Java is a big memory user, anyone trying to claim it isn't is living in cloud cuckoo land. But the memory does get used efficiently in modern JVMs especially with the G1 GC.

I can't see D ever really competing with Java or any other JVM-based language as JVM-based shops won't even consider D (or C or C++), except in very few circumstances.

> Another example. I had to sort some objects by rating for a bit of processing with ranking. Yet this rating is computed and really doesn't belong with them at all (and needs locking beforehand) and I can't reorder them in place. What I'd do is create an array of tuple link-rating and sort these.
> 
> In Java I have to create a full-blown object and allocate each array slot separately, cool. Not to mention the complete lack of concise tuples.

Without the code it is difficult to comment other than to say, are you using the right data structures for the job? Creating small short-lived objects is now highly efficient on the JVM, especially immutable ones. Support for tuples is interesting: Kotlin just removed them, Ceylon just added them. Java is nowhere!

> Writing functors is a royal pain in the ass too. Anonymous classes doesn't quite cut it on the scale of verbosity/benefit. If there any library that doesn't use reflection like crazy to achieve simple, concise functors, I'd be glad to use it but so far I found none.

Java 8. You'll love it. Lambda expressions aplenty. Interestingly, no need for anonymous classes since it is possible to do call site type inferencing and use method handles and invokedynamic to get it all in place without an object in sight.

> Sorry can't elaborate on exact details here, the work is not open-source by any measure.

In which case if you want help I'm available for consultancy!

> > Far too few programmers use the final keyword properly/effectively.
> 
> In Java programs it can be used very often. I'd say too often since I find it rare to have a need to e.g. rebind an object. As for "a few programmers", well you have to type it everywhere, guess why it's not popular?!

Indeed, we all agree on verbose. Java variables should be single assignment by default and variable only by annotation, but that isn't going to happen now. So final should be typed first and only remove if rebinding is needed.

> 
> Mmm. I report my experience not argument much of anything excpet that it's far from pleasant.

Different people like and hate different languages, this is only natural. I am surprised though how many people stay working in places using languages they do not and cannot begin to like.

> If anything I might convince the team to switch off to Scala, someday. If not the somewhat alien syntax it would be far easier.

Scala has many pluses over Java, but also some minuses, as do the other languages such as Kotlin and Ceylon. There is also Groovy which can be both a dynamic and a static language these days and is closely tied to Java (but without all the verbosity), unlike Scala, Kotlin and Ceylon which have significant impedance mismatch in places.


--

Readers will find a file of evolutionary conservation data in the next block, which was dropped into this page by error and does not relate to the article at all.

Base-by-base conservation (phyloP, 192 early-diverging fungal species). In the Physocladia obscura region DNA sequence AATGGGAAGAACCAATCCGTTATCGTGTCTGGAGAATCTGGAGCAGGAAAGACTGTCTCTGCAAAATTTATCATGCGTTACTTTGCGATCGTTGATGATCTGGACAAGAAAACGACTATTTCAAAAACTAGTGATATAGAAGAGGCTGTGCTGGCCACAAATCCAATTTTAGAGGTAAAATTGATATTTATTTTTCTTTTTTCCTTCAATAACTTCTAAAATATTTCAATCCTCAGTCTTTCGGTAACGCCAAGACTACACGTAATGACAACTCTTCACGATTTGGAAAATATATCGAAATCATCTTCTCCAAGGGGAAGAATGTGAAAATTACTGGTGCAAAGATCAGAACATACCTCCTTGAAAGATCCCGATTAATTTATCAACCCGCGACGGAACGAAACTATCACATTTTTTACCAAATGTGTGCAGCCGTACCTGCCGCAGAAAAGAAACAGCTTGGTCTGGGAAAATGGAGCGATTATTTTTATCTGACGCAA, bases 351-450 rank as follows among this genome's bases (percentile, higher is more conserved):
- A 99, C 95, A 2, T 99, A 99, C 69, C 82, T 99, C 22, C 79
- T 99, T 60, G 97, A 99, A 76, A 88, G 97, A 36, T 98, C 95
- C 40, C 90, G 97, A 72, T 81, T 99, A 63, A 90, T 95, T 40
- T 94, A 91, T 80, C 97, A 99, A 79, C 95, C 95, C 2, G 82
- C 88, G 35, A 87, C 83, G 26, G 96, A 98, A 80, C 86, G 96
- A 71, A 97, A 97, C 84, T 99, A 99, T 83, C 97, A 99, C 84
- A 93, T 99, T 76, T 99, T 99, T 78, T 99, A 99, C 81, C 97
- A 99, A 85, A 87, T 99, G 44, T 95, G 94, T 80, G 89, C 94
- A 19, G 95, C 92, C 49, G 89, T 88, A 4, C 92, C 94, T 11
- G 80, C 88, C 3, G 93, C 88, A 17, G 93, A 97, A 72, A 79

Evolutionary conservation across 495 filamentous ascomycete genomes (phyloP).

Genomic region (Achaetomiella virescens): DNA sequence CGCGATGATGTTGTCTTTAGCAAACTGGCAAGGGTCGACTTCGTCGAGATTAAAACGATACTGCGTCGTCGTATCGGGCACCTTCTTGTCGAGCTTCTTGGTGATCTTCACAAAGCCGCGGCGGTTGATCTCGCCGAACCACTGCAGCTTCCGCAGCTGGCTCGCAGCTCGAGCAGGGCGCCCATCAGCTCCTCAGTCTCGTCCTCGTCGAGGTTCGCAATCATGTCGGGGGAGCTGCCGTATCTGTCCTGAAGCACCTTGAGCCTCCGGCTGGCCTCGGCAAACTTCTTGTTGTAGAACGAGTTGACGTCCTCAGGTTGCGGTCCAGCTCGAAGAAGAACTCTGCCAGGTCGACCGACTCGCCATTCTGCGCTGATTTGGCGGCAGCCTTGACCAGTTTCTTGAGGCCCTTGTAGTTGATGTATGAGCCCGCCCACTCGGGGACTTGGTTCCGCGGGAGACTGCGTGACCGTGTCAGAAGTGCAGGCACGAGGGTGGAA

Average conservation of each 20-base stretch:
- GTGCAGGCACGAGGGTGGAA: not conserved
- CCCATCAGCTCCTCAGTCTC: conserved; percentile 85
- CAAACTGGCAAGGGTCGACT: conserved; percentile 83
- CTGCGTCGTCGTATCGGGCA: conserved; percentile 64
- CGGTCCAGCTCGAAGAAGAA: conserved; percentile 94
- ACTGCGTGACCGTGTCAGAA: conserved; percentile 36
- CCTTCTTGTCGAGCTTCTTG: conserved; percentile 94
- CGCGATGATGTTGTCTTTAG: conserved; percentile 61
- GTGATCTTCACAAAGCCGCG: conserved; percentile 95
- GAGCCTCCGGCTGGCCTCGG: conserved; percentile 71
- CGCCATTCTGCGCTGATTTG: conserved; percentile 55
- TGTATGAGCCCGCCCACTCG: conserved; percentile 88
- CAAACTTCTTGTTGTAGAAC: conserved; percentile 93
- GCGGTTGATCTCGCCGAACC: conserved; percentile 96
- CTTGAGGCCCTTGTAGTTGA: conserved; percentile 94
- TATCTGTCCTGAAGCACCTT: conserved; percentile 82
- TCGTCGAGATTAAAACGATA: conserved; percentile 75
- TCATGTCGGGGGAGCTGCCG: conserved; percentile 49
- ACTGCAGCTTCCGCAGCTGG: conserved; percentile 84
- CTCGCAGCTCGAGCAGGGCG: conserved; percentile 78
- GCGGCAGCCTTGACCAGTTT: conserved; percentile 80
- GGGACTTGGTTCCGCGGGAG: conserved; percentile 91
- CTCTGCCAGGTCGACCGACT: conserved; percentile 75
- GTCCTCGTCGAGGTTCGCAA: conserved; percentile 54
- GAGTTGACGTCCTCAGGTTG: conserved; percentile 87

Russel. ============================================================================= Dr Russel Winder      t: +44 20 7585 2200   voip: sip:russel.winder@ekiga.net 41 Buckmaster Road    m: +44 7770 465 077   xmpp: russel@winder.org.uk London SW11 1EN, UK   w: www.russel.org.uk  skype: russel_winder


February 24, 2013
On Sat, 2013-02-23 at 14:58 +0100, deadalnix wrote:
[…]
> Comparing ant and maven is not appropriate here as maven is a build system + a package manager when ant only builds.

Comparing Ant and Maven is perfectly valid since the goal of both is to build software from source.

> The plugin system of maven is notoriously hellish. This shows 2
> things :
> 1/ That extending the build system is really required, and if not
> permitted from the build file themselves, by plugins to extends
> the descriptive capabilities of the descriptive language.
> 3/ That the benefice of having the build tool and the package
> manager working together is big as people plebiscite it even when
> the system is way worse on many other aspects.

Thank goodness Gradle is available and showing that whilst Maven Central is a wonderful resource, Maven itself is second rate. Ant is fourth rate.

We should note that Gradle and Maven have dependency management including of artefacts. In the Java-verse an artefact may contain many packages.

-- 
Russel. ============================================================================= Dr Russel Winder      t: +44 20 7585 2200   voip: sip:russel.winder@ekiga.net 41 Buckmaster Road    m: +44 7770 465 077   xmpp: russel@winder.org.uk London SW11 1EN, UK   w: www.russel.org.uk  skype: russel_winder


February 24, 2013
On Sat, 2013-02-23 at 10:08 -0700, David Gileadi wrote: […]
> I love Gradle!  Official site at http://www.gradle.org, with very good docs including getting started tutorials.

Excellent. So do I, but I am biased. But less so that I was three or four years ago.

> In practice I've found it to be concise and readable compared to Ant/Maven, and (almost ridiculously) easily extended when necessary. IMO if you're doing Java builds it's the hands-down winner.

Also, Gradle handles dependencies properly where Maven doesn't and Ant doesn't even try. Also Gradle handles multi-module projects very well where Maven doesn't and Ant doesn't even try.

-- 
Russel. ============================================================================= Dr Russel Winder      t: +44 20 7585 2200   voip: sip:russel.winder@ekiga.net 41 Buckmaster Road    m: +44 7770 465 077   xmpp: russel@winder.org.uk London SW11 1EN, UK   w: www.russel.org.uk  skype: russel_winder


February 24, 2013
24-Feb-2013 14:34, Russel Winder пишет:
> On Sat, 2013-02-23 at 23:22 +0400, Dmitry Olshansky wrote:
> […]
>> Would be nice to know if there is something that can represent this C
>> snippet without the usual heaps of verbosity:
>> enum {
>> STATUS_OK = 0,